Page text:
that they lack standardization. Standards help systems “speak the same
language” more easily while providing the end-user with enhanced
accuracy and ease of use. These benefits to the user will result in
better overall care for residents and will be the major impetus for the
adoption of standards. There are two major reasons why providers need
fully interoperable software systems:
• It will result in access to more information than is currently available
• The accessible information would be more up-to-date, which means
less discrepancies in the data and less chance for inaccurate or
inappropriate decisions based on the information
Eventually, standardized, inter-operable electronic health records
will be the “norm” in long-term care, with which consultant pharmacist
and long-term care pharmacy software systems will directly interface.
While this is closer to reality than ever before, we aren’t there yet.
What standards are ASCP work groups focusing on from the standpoint of technology?
Sexton and Spiro: ASCP staff and members have been working in a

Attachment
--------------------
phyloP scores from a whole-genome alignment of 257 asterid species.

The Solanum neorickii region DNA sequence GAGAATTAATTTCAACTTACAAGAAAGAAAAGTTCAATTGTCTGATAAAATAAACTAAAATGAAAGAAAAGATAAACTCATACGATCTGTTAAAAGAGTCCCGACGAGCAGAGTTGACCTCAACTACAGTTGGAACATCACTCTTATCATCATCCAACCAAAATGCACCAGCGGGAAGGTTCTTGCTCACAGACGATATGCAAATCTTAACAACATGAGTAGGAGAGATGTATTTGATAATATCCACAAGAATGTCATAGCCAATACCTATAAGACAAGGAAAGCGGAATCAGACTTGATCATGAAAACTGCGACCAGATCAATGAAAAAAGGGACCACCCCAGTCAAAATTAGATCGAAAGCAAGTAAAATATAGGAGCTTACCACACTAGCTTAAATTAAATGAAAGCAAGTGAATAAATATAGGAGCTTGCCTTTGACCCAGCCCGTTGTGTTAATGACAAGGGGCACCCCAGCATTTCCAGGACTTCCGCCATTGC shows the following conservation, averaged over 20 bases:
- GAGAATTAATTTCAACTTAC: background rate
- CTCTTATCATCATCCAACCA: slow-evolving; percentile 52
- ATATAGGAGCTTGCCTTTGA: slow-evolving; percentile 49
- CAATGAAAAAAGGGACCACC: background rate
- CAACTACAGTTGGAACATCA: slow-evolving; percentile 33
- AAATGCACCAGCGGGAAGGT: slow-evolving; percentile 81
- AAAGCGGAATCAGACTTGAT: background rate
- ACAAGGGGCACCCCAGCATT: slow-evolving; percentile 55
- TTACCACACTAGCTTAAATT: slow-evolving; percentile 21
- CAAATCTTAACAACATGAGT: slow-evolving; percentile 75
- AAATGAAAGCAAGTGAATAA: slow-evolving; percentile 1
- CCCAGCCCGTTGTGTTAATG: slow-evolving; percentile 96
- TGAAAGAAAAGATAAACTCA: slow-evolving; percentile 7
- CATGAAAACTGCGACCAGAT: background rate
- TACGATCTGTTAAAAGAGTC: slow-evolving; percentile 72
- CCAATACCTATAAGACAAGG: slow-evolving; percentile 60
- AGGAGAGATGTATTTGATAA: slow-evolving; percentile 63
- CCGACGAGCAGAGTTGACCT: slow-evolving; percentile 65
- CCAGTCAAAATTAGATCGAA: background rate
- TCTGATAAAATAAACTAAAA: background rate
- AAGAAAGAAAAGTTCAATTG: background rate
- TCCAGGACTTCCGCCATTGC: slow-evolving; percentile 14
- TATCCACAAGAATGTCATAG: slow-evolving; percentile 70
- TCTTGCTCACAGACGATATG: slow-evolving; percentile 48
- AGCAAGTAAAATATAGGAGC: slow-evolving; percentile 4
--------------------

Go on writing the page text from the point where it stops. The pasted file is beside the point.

variety of coalitions and groups to further the development of health
information technology standards in long-term care. First, a long-term
care Workgroup was formed within the National Council for Prescription
Drug Programs (NCPDP) approximately two years ago. Within the LTC
Workgroup, there are several Taskgroups that are working on topics such
as electronic prescribing and the interface between consultant
pharmacists, their software systems, and electronic health records in
the LTC setting. Thanks to work being done in some of these Taskgroups,
revisions to the NCPDP SCRIPT standard, the CMS-named standard for
e-prescribing in the community setting, are being proposed. These
changes are necessary to accommodate the nuances of e-prescribing in
In addition, ASCP has been participating in a LTC industry-wide
initiative to define the functions and characteristics needed in a
standardized EHR specific to long-term care. The EHR functional model
was developed by HL7, and it is this model from which the LTC industry
is developing a LTC-specific functional profile. The LTC functional
profile will eventually be balloted through HL7 and provided to the
Commission for Certification in Health Information Technology to aid in
defining criteria for certification of LTC EHR systems.
ASCP is also a member of the Health Information Technology Standards
Panel (HITSP). HITSP’s mission is to help the public and private
sectors define a widely accepted and useful set of standards to support
widespread interoperability among healthcare software applications, as
to how they interact in a local, regional, and national health
Do consultant pharmacists see the web as a way to work more seamlessly with the various players in the LTC arena?
Sexton and Spiro: In general, nursing facilities have limited
access to the Internet. This, in turn, makes it difficult for facility